They call them as they see them, they are jeered more than cheered and a good night is having no one talk about you the next day. That is a volunteer sports official’s life and no one has done it more passionately than Sitka’s Lawrence “Woody” Widmark.
“In officiating if you are doing a good job they don’t see you,” Widmark said. “That’s what Perk (fellow Sitka official Keith Perkins) always says.”
At last weekend’s Alaska School Activities Association State Baseball Championships in Sitka, Widmark was honored with the ASAA Gold Lifetime Pass for his service to high school sports activities as a long-time sports official at the local, regional, and state tournament levels in the activities of volleyball, basketball, baseball and softball. The honor came with Perkins, Sitka athletic director Rich Krupa and ASAA executive director Billy Strickland in attendance, the Sitka Wolves baseball team and their opponents on the field, and the stands filled with fans.
“I thought it was just a local thing, to tell you the truth, what with the Sitka athletes and Krupa and Perk there,” Widmark said. “It floored me, it humbled me, it was bigger than I thought. I do things not to get recognized. It really surprised me. I was pretty emotional there for a while.”
The ASAA Board of Directors had unanimously voted for Widmark at their May meeting.
“He exemplifies what we hope ASAA stands for,” ASAA executive director Billy Strickland said. “His long-term commitment to officiating has been critical to allowing high schools, conferences and ASAA to provide opportunities for students to gain the lifetime benefits of participation in educational based activities.”
Widmark, 69, graduated from Sitka High School in 1971. He attended Sheldon Jackson College and the University of Montana, where he majored in forestry. He began officiating high school basketball in 1980 after returning to Sitka. He refereed over 35 years in that sport, achieving Region V tournament and ASAA tournament level selections, and some time on NAIA basketball courts. He was also officiating high school volleyball at that time, and was often called upon to be a main Region V tournament and ASAA state tournament official. He added high school baseball in 2007 and softball in 2010, and was a fixture at all the Region V tournaments. He was the home plate umpire for the ASAA state baseball championship at Sitka’s Moller Park a decade ago, and again on this year’s championship Saturday 4th/6th place game featuring Sitka and Eagle River.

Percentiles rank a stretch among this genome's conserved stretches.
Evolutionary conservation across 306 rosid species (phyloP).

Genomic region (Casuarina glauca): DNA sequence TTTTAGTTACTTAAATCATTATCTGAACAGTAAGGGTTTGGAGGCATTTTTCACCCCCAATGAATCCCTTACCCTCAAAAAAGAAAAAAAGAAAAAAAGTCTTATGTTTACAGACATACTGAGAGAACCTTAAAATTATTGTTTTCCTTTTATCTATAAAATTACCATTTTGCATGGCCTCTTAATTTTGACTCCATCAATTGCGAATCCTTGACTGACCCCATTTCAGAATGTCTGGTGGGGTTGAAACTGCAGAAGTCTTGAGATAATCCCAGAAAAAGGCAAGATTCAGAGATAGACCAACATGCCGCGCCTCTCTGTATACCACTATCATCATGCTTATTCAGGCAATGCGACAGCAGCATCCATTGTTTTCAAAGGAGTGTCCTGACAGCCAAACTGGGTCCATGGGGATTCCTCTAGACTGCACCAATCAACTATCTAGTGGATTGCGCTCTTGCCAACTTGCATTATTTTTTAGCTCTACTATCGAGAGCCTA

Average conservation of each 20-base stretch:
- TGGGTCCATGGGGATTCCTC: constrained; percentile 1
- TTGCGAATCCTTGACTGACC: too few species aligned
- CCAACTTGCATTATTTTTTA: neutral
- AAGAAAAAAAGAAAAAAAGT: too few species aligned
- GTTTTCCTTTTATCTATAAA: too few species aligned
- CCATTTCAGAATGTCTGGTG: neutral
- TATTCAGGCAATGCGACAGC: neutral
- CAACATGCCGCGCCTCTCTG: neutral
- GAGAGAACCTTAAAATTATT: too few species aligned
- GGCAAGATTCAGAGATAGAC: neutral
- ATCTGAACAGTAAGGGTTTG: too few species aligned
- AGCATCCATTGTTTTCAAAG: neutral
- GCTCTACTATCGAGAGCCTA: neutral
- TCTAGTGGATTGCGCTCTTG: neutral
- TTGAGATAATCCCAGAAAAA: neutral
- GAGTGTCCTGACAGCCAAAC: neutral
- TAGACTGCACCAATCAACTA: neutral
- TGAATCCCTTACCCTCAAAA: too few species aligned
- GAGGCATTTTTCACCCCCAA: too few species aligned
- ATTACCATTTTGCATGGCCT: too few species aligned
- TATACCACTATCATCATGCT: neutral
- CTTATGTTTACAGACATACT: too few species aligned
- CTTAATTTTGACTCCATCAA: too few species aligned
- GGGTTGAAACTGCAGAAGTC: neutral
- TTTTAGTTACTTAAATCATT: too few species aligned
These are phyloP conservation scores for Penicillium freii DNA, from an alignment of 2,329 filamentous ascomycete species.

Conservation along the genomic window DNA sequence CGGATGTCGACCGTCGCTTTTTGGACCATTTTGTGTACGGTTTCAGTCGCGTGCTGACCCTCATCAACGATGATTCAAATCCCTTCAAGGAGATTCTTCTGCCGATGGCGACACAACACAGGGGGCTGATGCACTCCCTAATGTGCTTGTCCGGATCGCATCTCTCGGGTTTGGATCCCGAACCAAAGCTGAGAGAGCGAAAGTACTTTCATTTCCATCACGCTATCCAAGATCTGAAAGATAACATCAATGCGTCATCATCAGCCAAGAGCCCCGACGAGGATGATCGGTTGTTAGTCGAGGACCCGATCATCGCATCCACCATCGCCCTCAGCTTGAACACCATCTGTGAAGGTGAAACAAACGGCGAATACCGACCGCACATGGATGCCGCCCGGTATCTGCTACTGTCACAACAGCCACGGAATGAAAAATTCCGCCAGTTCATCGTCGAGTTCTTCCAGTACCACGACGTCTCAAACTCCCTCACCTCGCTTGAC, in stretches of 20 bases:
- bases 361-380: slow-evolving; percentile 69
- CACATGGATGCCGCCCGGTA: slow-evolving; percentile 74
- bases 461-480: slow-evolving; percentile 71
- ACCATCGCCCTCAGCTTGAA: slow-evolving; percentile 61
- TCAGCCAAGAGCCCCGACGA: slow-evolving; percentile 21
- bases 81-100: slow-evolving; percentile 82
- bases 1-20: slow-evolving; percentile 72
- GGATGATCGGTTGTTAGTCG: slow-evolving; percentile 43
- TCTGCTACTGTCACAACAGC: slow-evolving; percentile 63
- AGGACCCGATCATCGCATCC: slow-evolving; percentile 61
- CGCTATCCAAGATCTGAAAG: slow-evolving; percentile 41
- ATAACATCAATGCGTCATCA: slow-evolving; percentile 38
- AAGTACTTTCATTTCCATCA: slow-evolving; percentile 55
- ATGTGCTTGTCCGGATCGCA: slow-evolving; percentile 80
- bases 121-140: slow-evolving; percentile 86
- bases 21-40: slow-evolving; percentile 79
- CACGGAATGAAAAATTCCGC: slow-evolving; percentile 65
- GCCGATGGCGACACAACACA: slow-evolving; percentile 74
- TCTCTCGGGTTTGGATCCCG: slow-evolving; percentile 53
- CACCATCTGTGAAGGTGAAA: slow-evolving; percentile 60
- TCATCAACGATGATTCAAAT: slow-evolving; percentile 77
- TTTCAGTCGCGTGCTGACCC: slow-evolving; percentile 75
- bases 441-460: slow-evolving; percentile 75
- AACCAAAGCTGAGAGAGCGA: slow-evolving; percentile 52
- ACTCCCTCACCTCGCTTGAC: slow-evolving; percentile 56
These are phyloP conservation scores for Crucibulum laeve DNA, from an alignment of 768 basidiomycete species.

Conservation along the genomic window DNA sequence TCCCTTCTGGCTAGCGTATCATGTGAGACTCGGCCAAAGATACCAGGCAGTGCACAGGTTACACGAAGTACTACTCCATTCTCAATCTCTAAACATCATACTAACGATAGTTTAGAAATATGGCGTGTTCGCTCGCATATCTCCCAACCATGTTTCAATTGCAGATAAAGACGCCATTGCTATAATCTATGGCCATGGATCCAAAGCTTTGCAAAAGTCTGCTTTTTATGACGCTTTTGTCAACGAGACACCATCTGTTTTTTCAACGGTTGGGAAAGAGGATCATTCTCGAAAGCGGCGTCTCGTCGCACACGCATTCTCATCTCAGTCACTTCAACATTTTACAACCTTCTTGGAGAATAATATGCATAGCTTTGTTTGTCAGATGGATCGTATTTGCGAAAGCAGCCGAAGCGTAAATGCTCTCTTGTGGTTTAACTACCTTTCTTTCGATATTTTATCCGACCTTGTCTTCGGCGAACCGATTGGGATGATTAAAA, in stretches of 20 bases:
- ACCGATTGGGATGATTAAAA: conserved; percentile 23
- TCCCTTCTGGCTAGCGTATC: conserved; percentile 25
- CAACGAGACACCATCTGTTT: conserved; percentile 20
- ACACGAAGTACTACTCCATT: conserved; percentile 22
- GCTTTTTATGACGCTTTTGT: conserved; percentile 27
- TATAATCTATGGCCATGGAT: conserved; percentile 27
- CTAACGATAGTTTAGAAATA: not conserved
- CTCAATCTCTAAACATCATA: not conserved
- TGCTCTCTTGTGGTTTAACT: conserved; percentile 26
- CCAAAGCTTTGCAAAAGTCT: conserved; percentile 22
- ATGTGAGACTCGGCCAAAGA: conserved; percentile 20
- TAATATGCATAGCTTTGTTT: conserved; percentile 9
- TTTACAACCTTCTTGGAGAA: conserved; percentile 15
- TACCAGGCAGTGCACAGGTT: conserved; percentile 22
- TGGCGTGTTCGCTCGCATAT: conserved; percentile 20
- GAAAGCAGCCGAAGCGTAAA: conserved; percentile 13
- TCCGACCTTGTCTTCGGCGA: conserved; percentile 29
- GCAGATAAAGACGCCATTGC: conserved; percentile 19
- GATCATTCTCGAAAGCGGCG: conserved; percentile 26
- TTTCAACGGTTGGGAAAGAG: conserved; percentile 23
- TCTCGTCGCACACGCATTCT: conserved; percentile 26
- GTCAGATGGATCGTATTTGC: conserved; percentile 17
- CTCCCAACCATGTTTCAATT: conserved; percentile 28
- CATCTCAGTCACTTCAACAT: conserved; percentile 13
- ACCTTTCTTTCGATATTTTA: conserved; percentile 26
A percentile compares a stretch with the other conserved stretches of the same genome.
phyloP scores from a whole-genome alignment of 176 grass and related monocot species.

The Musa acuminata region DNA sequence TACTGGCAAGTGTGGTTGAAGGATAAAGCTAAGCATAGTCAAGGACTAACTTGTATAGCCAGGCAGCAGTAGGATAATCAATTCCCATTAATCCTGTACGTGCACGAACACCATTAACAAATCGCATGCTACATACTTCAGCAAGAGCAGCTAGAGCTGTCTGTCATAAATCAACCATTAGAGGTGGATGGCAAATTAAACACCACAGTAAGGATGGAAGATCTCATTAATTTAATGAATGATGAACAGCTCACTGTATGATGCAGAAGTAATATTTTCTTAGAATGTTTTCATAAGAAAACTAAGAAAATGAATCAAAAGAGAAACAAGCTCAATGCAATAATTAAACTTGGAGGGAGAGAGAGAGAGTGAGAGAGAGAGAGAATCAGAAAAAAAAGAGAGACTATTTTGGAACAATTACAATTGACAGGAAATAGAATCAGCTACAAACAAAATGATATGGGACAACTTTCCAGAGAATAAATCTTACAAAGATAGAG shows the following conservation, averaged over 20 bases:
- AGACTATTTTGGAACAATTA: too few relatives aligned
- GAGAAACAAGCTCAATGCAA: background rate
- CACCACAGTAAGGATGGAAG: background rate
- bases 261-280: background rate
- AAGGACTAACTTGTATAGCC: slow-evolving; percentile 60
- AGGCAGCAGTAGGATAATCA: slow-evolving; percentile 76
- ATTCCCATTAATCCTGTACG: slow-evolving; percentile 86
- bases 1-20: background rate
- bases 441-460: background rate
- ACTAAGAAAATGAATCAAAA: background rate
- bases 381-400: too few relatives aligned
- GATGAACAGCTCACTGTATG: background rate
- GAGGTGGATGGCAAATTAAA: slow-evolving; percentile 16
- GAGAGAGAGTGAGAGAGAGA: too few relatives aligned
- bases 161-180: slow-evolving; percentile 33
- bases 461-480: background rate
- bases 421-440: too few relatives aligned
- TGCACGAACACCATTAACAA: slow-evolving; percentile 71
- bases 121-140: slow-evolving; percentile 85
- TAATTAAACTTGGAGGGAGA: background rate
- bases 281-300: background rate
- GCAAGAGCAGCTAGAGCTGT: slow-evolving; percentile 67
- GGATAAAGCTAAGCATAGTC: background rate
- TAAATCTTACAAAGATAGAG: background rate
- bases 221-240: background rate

Just as noteworthy is his umpiring career at all levels of Little League, which started in 1980 — a volunteer practice he continues today.
“Basically 43 years of being on a field or in a gym,” Widmark siad. “I want to retire, but they won’t let me. I’m just taking it a year at a time. I can still do some things. I’m sure my doctor likes that I am staying active. I have been blessed. Doing it for the kids and the sport too. If you respect the sport and come prepared like the kids, if I can do my best no matter if it is a JV game or middle school game or Little League game, just come and do my best for the kids. Of course not every official is correct and can get everything right, but we strive to do our best and be the best we can be.”
Widmark said some of his early highlights aren’t of games, but came before the games. When Little League youngsters asked if he was officiating and then whooped in delight when he said yes.
“That stuck with me over the years,” he said. “That kept me going. And after the kids got a little bit older they would remember me, and come to me and thank me. Those kids remembered the games, I didn’t remember the games, but they remember. The impact you might have on these kids make it all worthwhile, even from Sitka or out of town.”
Widmark has officiated across the Southeast Panhandle, from small villages to small towns, and on up north.
“The kids hooked me,” he said. “They enjoy it, they know I’m fair. That is important to me.”
Widmark also noted an incident he is embarrassed about, but one that involved his professionalism. He was selected to be the home plate umpire in his first baseball state tournament. Four officials from Southeast and four from Anchorage were among the crew.